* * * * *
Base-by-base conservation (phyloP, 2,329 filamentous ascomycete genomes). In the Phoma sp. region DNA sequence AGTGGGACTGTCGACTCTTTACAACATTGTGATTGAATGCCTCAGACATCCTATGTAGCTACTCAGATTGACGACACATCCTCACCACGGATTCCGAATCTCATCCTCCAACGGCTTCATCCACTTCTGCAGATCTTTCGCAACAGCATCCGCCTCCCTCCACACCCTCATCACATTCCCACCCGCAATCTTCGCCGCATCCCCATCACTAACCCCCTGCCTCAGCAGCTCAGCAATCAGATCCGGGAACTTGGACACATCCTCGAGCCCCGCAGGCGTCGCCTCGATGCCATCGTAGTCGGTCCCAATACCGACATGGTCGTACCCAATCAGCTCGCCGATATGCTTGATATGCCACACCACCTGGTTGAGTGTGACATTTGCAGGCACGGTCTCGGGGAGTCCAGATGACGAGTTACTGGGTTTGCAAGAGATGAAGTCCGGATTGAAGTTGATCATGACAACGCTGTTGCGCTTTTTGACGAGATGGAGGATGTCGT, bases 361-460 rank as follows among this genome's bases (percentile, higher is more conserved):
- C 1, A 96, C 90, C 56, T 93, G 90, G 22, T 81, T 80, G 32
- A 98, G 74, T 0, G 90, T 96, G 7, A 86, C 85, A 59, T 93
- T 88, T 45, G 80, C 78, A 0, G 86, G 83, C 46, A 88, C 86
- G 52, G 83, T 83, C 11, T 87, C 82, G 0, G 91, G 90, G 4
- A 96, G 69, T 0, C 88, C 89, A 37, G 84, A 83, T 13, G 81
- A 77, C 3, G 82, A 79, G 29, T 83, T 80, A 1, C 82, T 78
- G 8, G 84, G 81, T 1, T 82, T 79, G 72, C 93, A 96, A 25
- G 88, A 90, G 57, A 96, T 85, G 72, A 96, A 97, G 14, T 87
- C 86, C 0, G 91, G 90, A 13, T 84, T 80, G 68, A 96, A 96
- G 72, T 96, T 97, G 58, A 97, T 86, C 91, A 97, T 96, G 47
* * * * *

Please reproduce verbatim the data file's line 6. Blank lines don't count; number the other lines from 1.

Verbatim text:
- A 96, G 69, T 0, C 88, C 89, A 37, G 84, A 83, T 13, G 81